So there you have it – a short visit of Amarillo’s historic churches. Thanks for coming by – y’all come back now.

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Groom, Texas – The Rest of the Story

Yesterday, I posted about the Cross of Christ in Groom, Texas. I hope you enjoyed the photos. While that was the highlight of our day trip, there where more things to see and do. Today you get the rest of the story.

Stockyard CafeWe started the day with breakfast at the Stockyard Cafe. This quaint cafe is located in the Amarillo Livestock Auction Building. The Amarillo Livestock Auction operates the largest independent livestock auction in Texas selling over 100,000 head of cattle annually. We will have to visit this auction but will sit on our hands. Breakfast was good enough for us to say we will go back. They advertise a tasty looking Chicken Fried Steak dinner that I will have to try out.

Groom-TXGroom, TX lies about 40 miles east of Amarillo on I-40 along the route of Historic US-66. The city occupies less than 1 sq.mile and, based on the 2010 census, registered around 600 people. Groom was named for Colonel B. B. Groom who leased over 500,000 acres and purchased 1,300 short horn cattle in 1882. Unfortunately, this was a failed venture that resulted in foreclosure in 1886. The city was platted in 1902 along the Chicago, Rock Island and Gulf Railway route.

On the north side of I-40 near exit 114, sits an old water tower. Normally this would not be of interest to anyone except this water tower leans like the Leaning Tower of Pisa.

DSC_0047The Leaning Tower of Groom was a marketing ploy of Ralph Britten in the 1980′s. He figured if people saw a tower that looked as if it was about to fall over, they would pull of the highway and tell someone. When travelers pulled off the highway, they would find themselves in the parking lot of Britten Truck Stop and Restaurant. About 5 years later, an electrical fire permanently closed Britten’s business. Today, the Leaning Tower of Groom is all that remains.

Slug Bug FarmOn the west side of Amarillo, travelers will spot the infamous Cadillac Ranch where 10 Cadillacs are buried in the ground. Not to be out done, the Slug Bug Ranch, (AKA, bug farm)) is located in Conway, TX on I-40 at exit 96, about 16 miles west of Groom or 30 miles east of Amarillo. This quirky display of 5 Volkswagen Beetles buried nose first mocks the Cadillac Ranch. A photo from 2002 shows these bugs where painted yellow. The bugs are in pretty rough shape but are easy to get to.

Me With A BugOf course I had to take a selfie.

OOPSOur last stop for the day was  the United Supermarket on the west side of Amarillo. We have not been impressed with the quality of produce at our nearby Walmart so we decided to checkout a local grocery store.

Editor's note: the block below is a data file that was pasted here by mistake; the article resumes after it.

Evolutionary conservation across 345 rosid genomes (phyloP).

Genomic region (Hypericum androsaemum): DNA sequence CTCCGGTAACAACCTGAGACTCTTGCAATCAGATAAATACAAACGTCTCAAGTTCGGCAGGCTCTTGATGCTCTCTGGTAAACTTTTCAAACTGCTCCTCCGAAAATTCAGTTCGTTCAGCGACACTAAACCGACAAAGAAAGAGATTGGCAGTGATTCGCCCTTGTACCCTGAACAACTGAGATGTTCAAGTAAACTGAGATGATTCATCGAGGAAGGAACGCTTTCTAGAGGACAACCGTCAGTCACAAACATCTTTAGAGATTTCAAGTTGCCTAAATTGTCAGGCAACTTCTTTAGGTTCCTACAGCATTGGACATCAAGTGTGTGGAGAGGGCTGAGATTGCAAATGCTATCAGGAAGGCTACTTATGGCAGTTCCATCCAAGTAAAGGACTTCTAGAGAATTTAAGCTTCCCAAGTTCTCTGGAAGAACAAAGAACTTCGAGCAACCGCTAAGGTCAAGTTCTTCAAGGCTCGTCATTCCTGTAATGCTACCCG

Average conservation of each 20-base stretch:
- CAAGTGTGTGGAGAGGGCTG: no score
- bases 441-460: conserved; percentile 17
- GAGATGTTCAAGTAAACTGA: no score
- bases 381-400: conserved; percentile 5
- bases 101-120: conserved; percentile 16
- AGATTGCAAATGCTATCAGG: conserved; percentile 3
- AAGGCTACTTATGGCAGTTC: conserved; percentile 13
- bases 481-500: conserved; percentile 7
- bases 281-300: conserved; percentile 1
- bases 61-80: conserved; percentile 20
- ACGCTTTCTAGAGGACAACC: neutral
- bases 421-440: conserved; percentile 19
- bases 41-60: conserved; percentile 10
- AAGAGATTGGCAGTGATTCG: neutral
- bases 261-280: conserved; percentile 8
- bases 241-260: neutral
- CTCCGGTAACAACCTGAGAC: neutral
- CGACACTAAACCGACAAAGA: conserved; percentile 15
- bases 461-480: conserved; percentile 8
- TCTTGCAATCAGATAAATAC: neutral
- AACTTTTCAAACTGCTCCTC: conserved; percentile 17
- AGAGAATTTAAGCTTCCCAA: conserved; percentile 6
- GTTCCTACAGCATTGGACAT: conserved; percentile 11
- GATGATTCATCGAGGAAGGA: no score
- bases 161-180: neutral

Carol dropped me off in front of the store to pick up a few items. Just as she parked the car, steam billowed from the hood and coolant spewed in all directions. She called me to let me know what had happened. I continued shopping and decided we would deal with it when I got done.

When I got the few groceries loaded into the car, I took a look under the hood. Things were pretty steamy under there but I could not see any evidence of a busted radiator hose. I asked Carol to start the engine so I could check for the obvious. When I saw the coolant boiling in the reservoir, I knew we would not be able to drive the car back to the RV park.

We do have a bumper-to-bumper extended warranty on the car and we have towing on our car insurance so Carol called Gene Messer Ford. We could see their dealership sign from the parking lot. However, their service department closed about 30 minutes earlier and they did not their own tow service. SHEESH!

After a few phone calls, we were able to locate a tow service who would tow us to the Gene Messer Ford and contacted our manager at Amarillo Ranch RV who would pick us up.

IMG_2016When we got the car unloaded at the Ford dealership we though about our Good Sams Roadside Assistance policy. Perhaps it would have saved us the $60 towing bill. We’ll call Monday morning just to find out. We will be better prepared next time something like this happens. Over the last three years we have traveled over 5,000 miles with our RV plus about 25,000 additional miles without having a need for towing. Our day ended a little stressful but we managed just fine. Monday we find out what caused the car to overheat.


Groom, Texas – The Cross of Christ

Today we headed East, about 40 miles to Groom, Texas. “Why?”, you ask. well to go see the Groom Cross.

When approaching Groom, TX from the west on I-40, you will see this looming cross on the South side of the highway. It stands 190 feet high and is visible form 20 miles away. The cross and accompanying stations were erected in 1995 by Steve Thomas of Pampas, TX. The cross was built on private property to avoid any legal issues with the ACLU. Truly an awesome testimony of one’s faith. To see detail, click on each photo.


Station 1 – Jesus Is Condemned To Death

Pilate said to them, “Why? What evil has he done?” They shouted louder, “Crucify Him.” Mark 15:14

Pilate called for water and washed his hands in front of the crowd, declaring, “I am innocent of the blood of this just man.” Matthew 27:24


Station 2 – Jesus Carries His Cross

“He emptied himself and took the form of a slave, being born in the likeness of man.” Philippians 2:7


Station 3 – Jesus Falls The First Time

“I looked about, but there was no one to help, I was appalled that there was no one to lend support.” Isaiah 63:5